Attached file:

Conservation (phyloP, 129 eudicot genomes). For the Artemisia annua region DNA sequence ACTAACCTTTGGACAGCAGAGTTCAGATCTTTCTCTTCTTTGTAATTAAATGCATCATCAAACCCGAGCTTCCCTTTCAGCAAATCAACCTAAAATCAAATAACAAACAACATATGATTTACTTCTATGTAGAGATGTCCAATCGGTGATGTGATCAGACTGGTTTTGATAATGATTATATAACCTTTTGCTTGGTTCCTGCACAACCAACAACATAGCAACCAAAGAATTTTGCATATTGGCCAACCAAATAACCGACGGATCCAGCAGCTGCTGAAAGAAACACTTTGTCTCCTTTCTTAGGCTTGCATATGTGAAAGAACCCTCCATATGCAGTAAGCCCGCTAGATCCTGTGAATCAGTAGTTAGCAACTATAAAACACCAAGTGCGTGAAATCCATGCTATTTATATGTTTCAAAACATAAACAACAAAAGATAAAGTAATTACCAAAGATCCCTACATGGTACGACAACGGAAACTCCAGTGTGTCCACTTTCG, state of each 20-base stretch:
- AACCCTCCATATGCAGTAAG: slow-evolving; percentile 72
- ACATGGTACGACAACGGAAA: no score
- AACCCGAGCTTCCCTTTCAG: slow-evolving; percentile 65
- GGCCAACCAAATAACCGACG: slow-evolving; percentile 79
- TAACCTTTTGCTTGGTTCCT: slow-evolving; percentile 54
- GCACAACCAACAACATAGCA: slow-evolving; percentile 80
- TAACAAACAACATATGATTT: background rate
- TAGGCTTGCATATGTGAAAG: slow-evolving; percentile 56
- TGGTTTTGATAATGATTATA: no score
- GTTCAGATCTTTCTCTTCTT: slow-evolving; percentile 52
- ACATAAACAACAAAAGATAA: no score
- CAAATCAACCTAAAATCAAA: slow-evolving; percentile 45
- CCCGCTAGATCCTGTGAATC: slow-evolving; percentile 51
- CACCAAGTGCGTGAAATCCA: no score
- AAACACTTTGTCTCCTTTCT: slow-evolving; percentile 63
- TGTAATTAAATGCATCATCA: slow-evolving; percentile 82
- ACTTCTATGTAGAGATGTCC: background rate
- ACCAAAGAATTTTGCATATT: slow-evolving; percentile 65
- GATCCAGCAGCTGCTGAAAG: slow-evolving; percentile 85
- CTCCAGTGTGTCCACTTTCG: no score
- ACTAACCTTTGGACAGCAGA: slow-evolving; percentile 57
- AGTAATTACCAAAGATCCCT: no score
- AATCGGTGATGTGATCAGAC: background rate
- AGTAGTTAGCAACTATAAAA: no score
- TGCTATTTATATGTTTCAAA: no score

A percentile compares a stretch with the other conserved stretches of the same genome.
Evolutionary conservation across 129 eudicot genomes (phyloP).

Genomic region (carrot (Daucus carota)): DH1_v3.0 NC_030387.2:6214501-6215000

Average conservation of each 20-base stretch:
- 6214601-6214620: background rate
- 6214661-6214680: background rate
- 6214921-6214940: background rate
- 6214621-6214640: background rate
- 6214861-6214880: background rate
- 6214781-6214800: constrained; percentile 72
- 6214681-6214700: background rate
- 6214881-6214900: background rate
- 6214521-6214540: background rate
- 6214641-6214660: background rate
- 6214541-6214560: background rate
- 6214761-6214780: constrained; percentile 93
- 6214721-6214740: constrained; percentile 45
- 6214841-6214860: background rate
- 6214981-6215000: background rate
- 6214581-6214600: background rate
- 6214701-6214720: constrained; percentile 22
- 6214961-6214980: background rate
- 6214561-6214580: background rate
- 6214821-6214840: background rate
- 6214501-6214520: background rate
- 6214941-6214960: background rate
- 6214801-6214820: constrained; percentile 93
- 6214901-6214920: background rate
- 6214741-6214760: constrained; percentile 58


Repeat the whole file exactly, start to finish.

Conservation (phyloP, 129 eudicot genomes). For the Artemisia annua region DNA sequence ACTAACCTTTGGACAGCAGAGTTCAGATCTTTCTCTTCTTTGTAATTAAATGCATCATCAAACCCGAGCTTCCCTTTCAGCAAATCAACCTAAAATCAAATAACAAACAACATATGATTTACTTCTATGTAGAGATGTCCAATCGGTGATGTGATCAGACTGGTTTTGATAATGATTATATAACCTTTTGCTTGGTTCCTGCACAACCAACAACATAGCAACCAAAGAATTTTGCATATTGGCCAACCAAATAACCGACGGATCCAGCAGCTGCTGAAAGAAACACTTTGTCTCCTTTCTTAGGCTTGCATATGTGAAAGAACCCTCCATATGCAGTAAGCCCGCTAGATCCTGTGAATCAGTAGTTAGCAACTATAAAACACCAAGTGCGTGAAATCCATGCTATTTATATGTTTCAAAACATAAACAACAAAAGATAAAGTAATTACCAAAGATCCCTACATGGTACGACAACGGAAACTCCAGTGTGTCCACTTTCG, state of each 20-base stretch:
- AACCCTCCATATGCAGTAAG: slow-evolving; percentile 72
- ACATGGTACGACAACGGAAA: no score
- AACCCGAGCTTCCCTTTCAG: slow-evolving; percentile 65
- GGCCAACCAAATAACCGACG: slow-evolving; percentile 79
- TAACCTTTTGCTTGGTTCCT: slow-evolving; percentile 54
- GCACAACCAACAACATAGCA: slow-evolving; percentile 80
- TAACAAACAACATATGATTT: background rate
- TAGGCTTGCATATGTGAAAG: slow-evolving; percentile 56
- TGGTTTTGATAATGATTATA: no score
- GTTCAGATCTTTCTCTTCTT: slow-evolving; percentile 52
- ACATAAACAACAAAAGATAA: no score
- CAAATCAACCTAAAATCAAA: slow-evolving; percentile 45
- CCCGCTAGATCCTGTGAATC: slow-evolving; percentile 51
- CACCAAGTGCGTGAAATCCA: no score
- AAACACTTTGTCTCCTTTCT: slow-evolving; percentile 63
- TGTAATTAAATGCATCATCA: slow-evolving; percentile 82
- ACTTCTATGTAGAGATGTCC: background rate
- ACCAAAGAATTTTGCATATT: slow-evolving; percentile 65
- GATCCAGCAGCTGCTGAAAG: slow-evolving; percentile 85
- CTCCAGTGTGTCCACTTTCG: no score
- ACTAACCTTTGGACAGCAGA: slow-evolving; percentile 57
- AGTAATTACCAAAGATCCCT: no score
- AATCGGTGATGTGATCAGAC: background rate
- AGTAGTTAGCAACTATAAAA: no score
- TGCTATTTATATGTTTCAAA: no score

A percentile compares a stretch with the other conserved stretches of the same genome.
Evolutionary conservation across 129 eudicot genomes (phyloP).

Genomic region (carrot (Daucus carota)): DH1_v3.0 NC_030387.2:6214501-6215000

Average conservation of each 20-base stretch:
- 6214601-6214620: background rate
- 6214661-6214680: background rate
- 6214921-6214940: background rate
- 6214621-6214640: background rate
- 6214861-6214880: background rate
- 6214781-6214800: constrained; percentile 72
- 6214681-6214700: background rate
- 6214881-6214900: background rate
- 6214521-6214540: background rate
- 6214641-6214660: background rate
- 6214541-6214560: background rate
- 6214761-6214780: constrained; percentile 93
- 6214721-6214740: constrained; percentile 45
- 6214841-6214860: background rate
- 6214981-6215000: background rate
- 6214581-6214600: background rate
- 6214701-6214720: constrained; percentile 22
- 6214961-6214980: background rate
- 6214561-6214580: background rate
- 6214821-6214840: background rate
- 6214501-6214520: background rate
- 6214941-6214960: background rate
- 6214801-6214820: constrained; percentile 93
- 6214901-6214920: background rate
- 6214741-6214760: constrained; percentile 58